Best Buy Steps Up Staff Cuts, Store Closures

Best Buy is trimming store-level staff and cross-training remaining employees for multiple duties.

By Alan Wolf, YSN

The dramatic shift to online shopping brought about by the pandemic is causing a major overhaul at Best Buy.

In response to changing shopping patterns — which management considers permanent — the company is accelerating its pace of store closings and is cutting additional frontline staff as it sharpens its focus on digital.

According to Best Buy CEO Corrie Barry, the retailer closed about 20 of its box stores in each of the last two years and expects to pick up the pace in 2021. It’s also reducing the length of its leases and is holding stores to a higher bar before renewing them.

Of the retailer’s remaining 956 flagship stores, 450 leases are coming up for renewal in the next three years, she told analysts on a fourth-quarter conference call yesterday.

At the same time, the chain culled its store-level workforce by about 21,000 employees last year, or 17 percent, much of it due to attrition. It trimmed another 3,000 net positions earlier this month, in order to increase the ratio of part-time to full-time employees.

Factoring into Best Buy’s decisions was a 15 percent reduction in store traffic during the just-ended quarter, as e-commerce sales grew nearly 90 percent to a record $6.7 billion. The digital haul represented 43 percent of total U.S. sales, up from 25 percent the year prior, and despite the effect of the pandemic, “We believe much of what we saw last year will be permanent,” Barry said.

The plan, she told investors, is to use select stores as e-commerce fulfillment hubs and cross-train a dwindling employee pool for multiple tasks, such as web chat, virtual sales, remote support and inventory packing. In an update on its big-box initiatives, Barry said 35 percent of Best Buy’s locations handled 70 percent of all ship-from-store volume during the fourth quarter. The company believes it can achieve the same results from a smaller group of stores by converting sales floor space into distribution areas using warehouse-grade packing station equipment and supplies.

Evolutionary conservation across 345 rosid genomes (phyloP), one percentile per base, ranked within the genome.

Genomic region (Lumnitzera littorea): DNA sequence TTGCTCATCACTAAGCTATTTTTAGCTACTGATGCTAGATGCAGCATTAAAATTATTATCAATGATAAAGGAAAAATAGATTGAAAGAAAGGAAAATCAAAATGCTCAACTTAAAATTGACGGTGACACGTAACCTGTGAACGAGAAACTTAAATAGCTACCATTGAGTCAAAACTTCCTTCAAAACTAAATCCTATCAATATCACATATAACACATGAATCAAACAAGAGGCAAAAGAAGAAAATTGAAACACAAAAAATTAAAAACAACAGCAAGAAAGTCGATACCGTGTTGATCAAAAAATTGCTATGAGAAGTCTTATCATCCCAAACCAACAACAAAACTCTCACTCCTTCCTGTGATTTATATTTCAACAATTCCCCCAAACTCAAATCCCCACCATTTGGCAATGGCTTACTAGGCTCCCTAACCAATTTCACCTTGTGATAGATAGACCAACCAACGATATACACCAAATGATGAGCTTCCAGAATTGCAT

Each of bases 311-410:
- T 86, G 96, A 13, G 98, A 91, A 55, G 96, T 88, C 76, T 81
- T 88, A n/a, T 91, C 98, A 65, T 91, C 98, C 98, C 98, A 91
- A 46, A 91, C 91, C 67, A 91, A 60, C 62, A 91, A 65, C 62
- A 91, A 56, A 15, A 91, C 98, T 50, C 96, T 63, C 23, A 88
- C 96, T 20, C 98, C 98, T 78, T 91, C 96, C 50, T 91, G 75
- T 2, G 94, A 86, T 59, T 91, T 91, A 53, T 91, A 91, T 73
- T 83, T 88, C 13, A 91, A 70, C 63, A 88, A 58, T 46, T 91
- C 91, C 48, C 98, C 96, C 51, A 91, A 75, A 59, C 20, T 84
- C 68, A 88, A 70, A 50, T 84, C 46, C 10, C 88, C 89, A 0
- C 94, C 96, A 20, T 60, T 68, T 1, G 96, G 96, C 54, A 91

The chain is also experimenting with new store layouts and smaller sales floors in a number of locations in its headquarters market of Minneapolis, she said.

“We are refining our operating model in response to the incredibly rapid change in how customers want to shop with us,” she said. “Permanent and structural implications of the pandemic are shaping our strategic priorities.”

As a result, Barry said, Best Buy is moving from “a big-box retailer with a strong omnichannel presence to an omnichannel retailer with a large store footprint for support and fulfillment.”

Elsewhere on the call, CFO Matt Bilunas cited appliances as one of the retailer’s best performers for the fiscal quarter ended Jan. 30, 2021. Comparable sales for the category grew 36 percent year over year, compared to 14 percent the year prior, and appliances now comprise 12 percent of Best Buy’s U.S. revenue mix, up from 10 percent a year ago.

The company still operates 164 big-box and mobile boutique stores in Canada and closed out most of its Mexican operations last month.

Looking ahead, Bilunas predicted a return to a more promotional environment this spring, and Barry pointed to a long-term focus on fitness, telehealth and 5G technologies.